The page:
Select Committee on Delegated Powers and Deregulation Sixth Report


ANNEX

PUBLIC PROCESSIONS ETC NORTHERN IRELAND BILL [HL]

Memorandum by the Northern Ireland Office

Introduction

This memorandum is concerned with delegated powers in the Public Processions etc. (Northern Ireland) Bill which was introduced in the Lords on 16 October 1997. It identifies each provision of the Bill which confers powers for delegated legislation and explains in each case the purpose of the power, the reason why the matter is to be left to delegated legislation and the nature and reason for the procedure selected.

The purpose of the Bill

The Bill amends the laws of Northern Ireland relating to public processions. It implements recommendations contained in the Report of the Independent Review of Parades and Marches presented to the Secretary of State in January 1997. It establishes a body to be known as the Parades Commission, sets out its functions and makes other provision in respect of the powers of the Commission and the Secretary of State regarding public processions.

General Provision affecting delegated powers

Clause 16(1) provides that any power of the Secretary of State to make orders or regulations under the Act, except an order under clause 11, shall be exercised by statutory instrument. Subsection (2) provides that a statutory instrument containing any order or regulations except an order under clause 3(5) or 19(2) or paragraphs 4 of Schedule 2 shall be subject to annulment in pursuance of a resolution of either House of Parliament. Subsection (3) provides that an order or regulations may make different provision for different cases, circumstances or areas and may contain such incidental, supplemental or transitional provisions and savings as the Secretary of State considers appropriate.

Clause 3: functions of the Commission in relation to expressions of cultural identity

Clause 3(1) provides that it shall be the duty of the Commission to keep under review and make recommendations to the Secretary of State concerning the law and practice relating to expressions of cultural identity (as defined in subsection (2)). Subsection (5) provides that clause 3 shall not come into force until such date as the Secretary of State, after consultation with the Commission, may by order appoint.

By virtue of clause 16(1), the power to make an order under subsection (5) is by statutory instrument and, as in the case of commencement orders under clause 19(2), there is no parliamentary procedure. The reason why there is a separate commencement provision for clause 3 is because it is anticipated it will not be brought into force immediately and is unlikely to be brought into force until after the provisions which are subject to commencement orders under clause 19. In addition, the Secretary of State cannot commence clause 3 without consulting the Commission which is not the case for the commencement of other provisions of the Bill.

Clauses 4, 5 and 6 and Schedule 2: Code of Conduct, Procedural Rules and Guidelines

Clauses 4, 5 and 6, provide, respectively, for the Commission to issue, keep under review and from time to time revise, a Code of Conduct, a set of Procedural Rules and a set of Guidelines.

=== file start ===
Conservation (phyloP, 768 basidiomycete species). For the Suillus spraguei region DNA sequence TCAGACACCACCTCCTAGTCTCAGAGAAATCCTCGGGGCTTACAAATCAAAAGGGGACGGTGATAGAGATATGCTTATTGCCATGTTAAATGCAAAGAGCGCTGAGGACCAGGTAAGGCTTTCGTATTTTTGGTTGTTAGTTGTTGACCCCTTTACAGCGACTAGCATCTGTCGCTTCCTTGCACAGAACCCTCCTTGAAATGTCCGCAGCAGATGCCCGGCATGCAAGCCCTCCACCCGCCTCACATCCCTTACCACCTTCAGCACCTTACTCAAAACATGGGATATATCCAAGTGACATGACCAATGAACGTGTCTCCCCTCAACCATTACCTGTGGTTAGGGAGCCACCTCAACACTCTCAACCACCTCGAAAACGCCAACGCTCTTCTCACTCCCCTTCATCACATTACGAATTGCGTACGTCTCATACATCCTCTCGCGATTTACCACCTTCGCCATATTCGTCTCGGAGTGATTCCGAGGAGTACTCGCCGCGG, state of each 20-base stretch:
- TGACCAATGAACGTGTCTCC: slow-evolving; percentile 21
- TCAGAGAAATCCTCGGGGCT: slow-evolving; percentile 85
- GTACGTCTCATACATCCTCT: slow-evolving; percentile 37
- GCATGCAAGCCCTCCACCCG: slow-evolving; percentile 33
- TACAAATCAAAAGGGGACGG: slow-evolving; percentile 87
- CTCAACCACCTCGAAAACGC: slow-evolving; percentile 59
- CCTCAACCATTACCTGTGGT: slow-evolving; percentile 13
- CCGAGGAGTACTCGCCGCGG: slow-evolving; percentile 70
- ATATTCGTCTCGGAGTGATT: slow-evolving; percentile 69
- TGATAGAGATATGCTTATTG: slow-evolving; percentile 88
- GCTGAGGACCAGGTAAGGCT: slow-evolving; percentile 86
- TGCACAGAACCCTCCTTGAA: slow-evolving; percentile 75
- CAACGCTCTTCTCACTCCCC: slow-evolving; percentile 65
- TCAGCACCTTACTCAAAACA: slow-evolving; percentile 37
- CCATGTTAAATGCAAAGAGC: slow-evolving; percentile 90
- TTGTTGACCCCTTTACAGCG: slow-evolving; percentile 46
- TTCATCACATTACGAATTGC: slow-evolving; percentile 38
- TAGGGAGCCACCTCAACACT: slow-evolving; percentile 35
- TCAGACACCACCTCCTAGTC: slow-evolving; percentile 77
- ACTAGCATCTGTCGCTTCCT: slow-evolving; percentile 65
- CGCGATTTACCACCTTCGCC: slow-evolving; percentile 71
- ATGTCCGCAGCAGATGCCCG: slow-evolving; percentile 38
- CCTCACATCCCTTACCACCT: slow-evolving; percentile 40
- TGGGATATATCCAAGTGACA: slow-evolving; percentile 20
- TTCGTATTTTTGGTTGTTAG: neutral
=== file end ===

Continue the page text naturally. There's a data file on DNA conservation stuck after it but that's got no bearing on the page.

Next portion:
Clause 4(1) provides that the Code of Conduct shall provide guidance to persons organising a public procession and regulate the conduct of those organising it or taking part in it.

Clause 5(1) provides that the Procedural Rules shall regulate and prescribe the practice and procedure to be followed by the Commission in exercising its functions mentioned in clause 2(2)(a) or (b) (mediation between parties and issuing determinations) and by other persons or bodies in their dealings with the Commission in connection with the exercise of those functions.

Clause 6(1) provides that the Guidelines shall concern the exercise of the Commission's functions under clause 8 (power to impose conditions on public processions).

Schedule 2 sets out the procedure to be followed in relation to the first issue and subsequent revision of the Code of Conduct, the Procedural Rules and the Guidelines ("relevant instrument"). In relation to the first issue of a relevant instrument, paragraph 2 provides that, as soon as practicable after it is established, the Commission shall prepare a draft, submit the draft to the Secretary of State and make such modifications to the draft as the Secretary of State, after consultation with the Commission, may require. Paragraph 3 provides that the Commission shall then send the draft to the Secretary of State who shall lay it before each House of Parliament. Paragraph 4 provides that a relevant instrument laid in draft before Parliament shall not come into operation except in accordance with an order made by the Secretary of State. Paragraph 5 provides that such an order shall be subject to the draft affirmative resolution procedure.

In relation to the revision of a relevant instrument, paragraph 6 of Schedule 2 provides that the Commission shall prepare and publish a draft, shall consider any representations made to it about the draft and may modify it accordingly. Paragraph 7 provides that the Commission shall then submit the draft of the revised relevant instrument to the Secretary of State, after consultation with the Commission, and make such modification to it as the Secretary of State may require. Paragraph 8 provides that the Commission shall then send the revised draft to the Secretary of State who shall lay the draft before each House of Parliament. Paragraph 9 provides that the draft shall not come into operation except in accordance with an order made by the Secretary of State. By virtue of clause 16(2) the negative resolution procedure applies to such an order.

The reason why it is considered appropriate to make provision for a Code of Practice, a set of Procedural Rules and a set of Guidelines by means of delegated legislation is that it seems likely that the contents of a relevant instrument will need to be changed in due course to reflect experience gained by the Commission in applying its statutory functions in this controversial and sensitive field once the Bill comes into force. In addition, it is considered to be an advantage that a relevant instrument will not be constrained by the formal language which is appropriate in the drafting of a statute or a statutory instrument. This will help to ensure that the matters governing the exercise of the Commission's functions will be understood easily by those affected by its decisions.